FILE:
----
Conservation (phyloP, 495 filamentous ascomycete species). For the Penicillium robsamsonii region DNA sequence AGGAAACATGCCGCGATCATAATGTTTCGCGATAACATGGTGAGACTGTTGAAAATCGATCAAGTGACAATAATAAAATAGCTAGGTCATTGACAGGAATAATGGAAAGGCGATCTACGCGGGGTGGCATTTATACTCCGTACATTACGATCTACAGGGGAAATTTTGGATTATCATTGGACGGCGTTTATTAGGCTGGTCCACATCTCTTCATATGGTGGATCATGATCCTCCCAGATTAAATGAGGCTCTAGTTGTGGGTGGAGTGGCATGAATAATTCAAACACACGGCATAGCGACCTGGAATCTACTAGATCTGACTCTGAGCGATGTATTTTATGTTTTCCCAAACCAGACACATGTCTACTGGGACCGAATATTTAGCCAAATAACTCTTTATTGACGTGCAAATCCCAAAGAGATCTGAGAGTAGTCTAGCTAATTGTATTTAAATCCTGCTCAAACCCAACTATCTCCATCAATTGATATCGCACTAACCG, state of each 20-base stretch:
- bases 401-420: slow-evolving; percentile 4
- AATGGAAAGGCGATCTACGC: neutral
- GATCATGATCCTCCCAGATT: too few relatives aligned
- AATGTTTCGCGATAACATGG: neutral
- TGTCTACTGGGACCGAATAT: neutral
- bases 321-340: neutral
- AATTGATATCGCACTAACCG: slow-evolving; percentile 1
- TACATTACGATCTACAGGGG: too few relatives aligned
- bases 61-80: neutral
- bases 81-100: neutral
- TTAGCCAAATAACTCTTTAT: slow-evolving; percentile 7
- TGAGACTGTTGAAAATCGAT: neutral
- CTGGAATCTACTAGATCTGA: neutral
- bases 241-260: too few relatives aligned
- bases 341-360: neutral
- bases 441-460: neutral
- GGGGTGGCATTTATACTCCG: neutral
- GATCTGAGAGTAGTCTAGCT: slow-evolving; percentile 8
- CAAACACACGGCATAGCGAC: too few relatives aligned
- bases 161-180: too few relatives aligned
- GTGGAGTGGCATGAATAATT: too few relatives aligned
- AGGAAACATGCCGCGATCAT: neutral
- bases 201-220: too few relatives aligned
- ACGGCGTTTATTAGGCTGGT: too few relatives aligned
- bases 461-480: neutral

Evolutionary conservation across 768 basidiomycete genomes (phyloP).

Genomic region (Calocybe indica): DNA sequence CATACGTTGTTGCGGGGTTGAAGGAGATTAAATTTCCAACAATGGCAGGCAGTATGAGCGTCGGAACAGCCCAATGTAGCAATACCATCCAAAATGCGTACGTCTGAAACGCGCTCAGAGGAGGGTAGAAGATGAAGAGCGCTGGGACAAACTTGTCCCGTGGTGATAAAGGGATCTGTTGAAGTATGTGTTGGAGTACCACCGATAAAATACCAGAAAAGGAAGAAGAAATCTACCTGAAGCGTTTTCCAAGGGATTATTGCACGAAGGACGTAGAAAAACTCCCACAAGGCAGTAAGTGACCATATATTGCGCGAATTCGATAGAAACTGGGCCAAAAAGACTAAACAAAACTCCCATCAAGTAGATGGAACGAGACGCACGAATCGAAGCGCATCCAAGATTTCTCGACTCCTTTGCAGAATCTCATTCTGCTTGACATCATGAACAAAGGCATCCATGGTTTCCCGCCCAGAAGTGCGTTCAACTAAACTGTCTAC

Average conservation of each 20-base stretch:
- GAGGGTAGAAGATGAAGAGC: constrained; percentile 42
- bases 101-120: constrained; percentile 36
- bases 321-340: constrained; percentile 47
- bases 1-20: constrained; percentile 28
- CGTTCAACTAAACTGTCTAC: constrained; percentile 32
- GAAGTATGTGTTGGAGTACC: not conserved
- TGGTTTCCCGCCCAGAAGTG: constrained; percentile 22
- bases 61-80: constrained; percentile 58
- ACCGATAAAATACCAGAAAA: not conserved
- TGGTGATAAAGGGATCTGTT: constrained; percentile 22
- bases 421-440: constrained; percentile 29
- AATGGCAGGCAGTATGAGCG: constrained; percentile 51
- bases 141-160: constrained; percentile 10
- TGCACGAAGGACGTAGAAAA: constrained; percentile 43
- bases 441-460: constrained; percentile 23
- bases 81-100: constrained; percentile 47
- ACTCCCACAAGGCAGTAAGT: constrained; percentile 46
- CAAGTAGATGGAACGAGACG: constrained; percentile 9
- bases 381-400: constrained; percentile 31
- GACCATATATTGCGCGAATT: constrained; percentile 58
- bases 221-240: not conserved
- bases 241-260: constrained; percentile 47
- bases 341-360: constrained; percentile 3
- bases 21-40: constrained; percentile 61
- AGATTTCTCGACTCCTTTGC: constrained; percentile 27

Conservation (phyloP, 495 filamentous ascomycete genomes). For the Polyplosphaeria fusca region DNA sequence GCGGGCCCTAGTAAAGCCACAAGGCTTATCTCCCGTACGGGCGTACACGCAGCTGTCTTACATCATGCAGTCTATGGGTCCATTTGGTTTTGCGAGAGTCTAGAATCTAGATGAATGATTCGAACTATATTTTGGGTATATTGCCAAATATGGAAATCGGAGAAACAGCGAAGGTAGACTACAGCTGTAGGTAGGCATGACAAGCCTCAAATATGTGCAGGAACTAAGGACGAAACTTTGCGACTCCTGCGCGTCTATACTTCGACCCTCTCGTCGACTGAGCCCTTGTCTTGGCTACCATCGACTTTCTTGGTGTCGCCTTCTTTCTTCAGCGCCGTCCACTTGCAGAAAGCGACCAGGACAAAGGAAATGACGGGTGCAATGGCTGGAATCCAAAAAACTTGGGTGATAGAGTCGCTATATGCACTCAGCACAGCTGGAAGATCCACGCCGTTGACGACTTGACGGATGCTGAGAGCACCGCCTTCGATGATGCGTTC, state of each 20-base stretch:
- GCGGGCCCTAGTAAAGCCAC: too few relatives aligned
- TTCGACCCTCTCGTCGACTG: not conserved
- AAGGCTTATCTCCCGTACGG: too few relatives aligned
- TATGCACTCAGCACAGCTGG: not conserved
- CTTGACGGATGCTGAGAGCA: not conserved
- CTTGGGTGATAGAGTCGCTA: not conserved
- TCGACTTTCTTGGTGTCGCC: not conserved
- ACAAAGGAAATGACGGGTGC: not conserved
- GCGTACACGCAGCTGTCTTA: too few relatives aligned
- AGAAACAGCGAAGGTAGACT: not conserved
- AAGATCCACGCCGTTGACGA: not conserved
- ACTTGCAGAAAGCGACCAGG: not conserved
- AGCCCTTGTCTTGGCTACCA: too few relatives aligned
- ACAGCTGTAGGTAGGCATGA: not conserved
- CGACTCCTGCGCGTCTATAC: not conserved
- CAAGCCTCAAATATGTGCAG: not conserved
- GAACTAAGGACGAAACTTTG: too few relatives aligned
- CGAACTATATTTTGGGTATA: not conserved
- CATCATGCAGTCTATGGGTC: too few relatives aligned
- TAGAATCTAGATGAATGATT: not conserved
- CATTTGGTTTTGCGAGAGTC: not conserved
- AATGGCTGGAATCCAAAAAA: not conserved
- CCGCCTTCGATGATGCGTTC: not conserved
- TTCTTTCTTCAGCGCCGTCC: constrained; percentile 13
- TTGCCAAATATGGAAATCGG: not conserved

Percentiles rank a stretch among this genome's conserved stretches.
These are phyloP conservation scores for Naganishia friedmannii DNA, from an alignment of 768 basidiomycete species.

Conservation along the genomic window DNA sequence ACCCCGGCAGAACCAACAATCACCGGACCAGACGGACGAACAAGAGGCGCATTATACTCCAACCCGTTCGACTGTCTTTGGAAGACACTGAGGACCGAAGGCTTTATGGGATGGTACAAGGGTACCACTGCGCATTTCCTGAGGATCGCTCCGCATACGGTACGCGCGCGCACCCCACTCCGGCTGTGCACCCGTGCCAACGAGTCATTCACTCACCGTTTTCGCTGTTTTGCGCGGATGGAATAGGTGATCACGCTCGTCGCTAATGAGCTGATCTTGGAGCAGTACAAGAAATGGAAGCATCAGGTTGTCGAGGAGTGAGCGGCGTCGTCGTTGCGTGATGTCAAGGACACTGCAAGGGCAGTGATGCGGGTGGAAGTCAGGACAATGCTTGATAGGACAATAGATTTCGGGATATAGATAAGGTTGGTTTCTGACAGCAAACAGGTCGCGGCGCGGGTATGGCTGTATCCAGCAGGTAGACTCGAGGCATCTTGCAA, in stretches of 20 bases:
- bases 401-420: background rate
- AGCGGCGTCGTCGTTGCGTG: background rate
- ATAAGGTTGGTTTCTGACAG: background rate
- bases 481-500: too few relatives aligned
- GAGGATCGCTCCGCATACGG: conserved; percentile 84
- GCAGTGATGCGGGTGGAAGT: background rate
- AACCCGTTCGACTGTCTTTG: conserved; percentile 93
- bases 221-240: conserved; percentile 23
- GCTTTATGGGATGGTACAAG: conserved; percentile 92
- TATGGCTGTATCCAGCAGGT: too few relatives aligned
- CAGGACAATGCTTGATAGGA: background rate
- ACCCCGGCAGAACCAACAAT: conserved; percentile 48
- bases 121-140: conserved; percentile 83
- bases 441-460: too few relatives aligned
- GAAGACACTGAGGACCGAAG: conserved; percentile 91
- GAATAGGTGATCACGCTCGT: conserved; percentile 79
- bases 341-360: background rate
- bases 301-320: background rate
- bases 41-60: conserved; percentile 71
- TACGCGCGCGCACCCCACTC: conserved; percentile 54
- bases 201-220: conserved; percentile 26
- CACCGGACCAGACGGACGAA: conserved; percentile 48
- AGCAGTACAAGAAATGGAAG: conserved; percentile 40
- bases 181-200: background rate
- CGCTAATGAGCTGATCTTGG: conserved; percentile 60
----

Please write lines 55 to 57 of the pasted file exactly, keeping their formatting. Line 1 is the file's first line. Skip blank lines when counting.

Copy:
Conservation (phyloP, 495 filamentous ascomycete genomes). For the Polyplosphaeria fusca region DNA sequence GCGGGCCCTAGTAAAGCCACAAGGCTTATCTCCCGTACGGGCGTACACGCAGCTGTCTTACATCATGCAGTCTATGGGTCCATTTGGTTTTGCGAGAGTCTAGAATCTAGATGAATGATTCGAACTATATTTTGGGTATATTGCCAAATATGGAAATCGGAGAAACAGCGAAGGTAGACTACAGCTGTAGGTAGGCATGACAAGCCTCAAATATGTGCAGGAACTAAGGACGAAACTTTGCGACTCCTGCGCGTCTATACTTCGACCCTCTCGTCGACTGAGCCCTTGTCTTGGCTACCATCGACTTTCTTGGTGTCGCCTTCTTTCTTCAGCGCCGTCCACTTGCAGAAAGCGACCAGGACAAAGGAAATGACGGGTGCAATGGCTGGAATCCAAAAAACTTGGGTGATAGAGTCGCTATATGCACTCAGCACAGCTGGAAGATCCACGCCGTTGACGACTTGACGGATGCTGAGAGCACCGCCTTCGATGATGCGTTC, state of each 20-base stretch:
- GCGGGCCCTAGTAAAGCCAC: too few relatives aligned
- TTCGACCCTCTCGTCGACTG: not conserved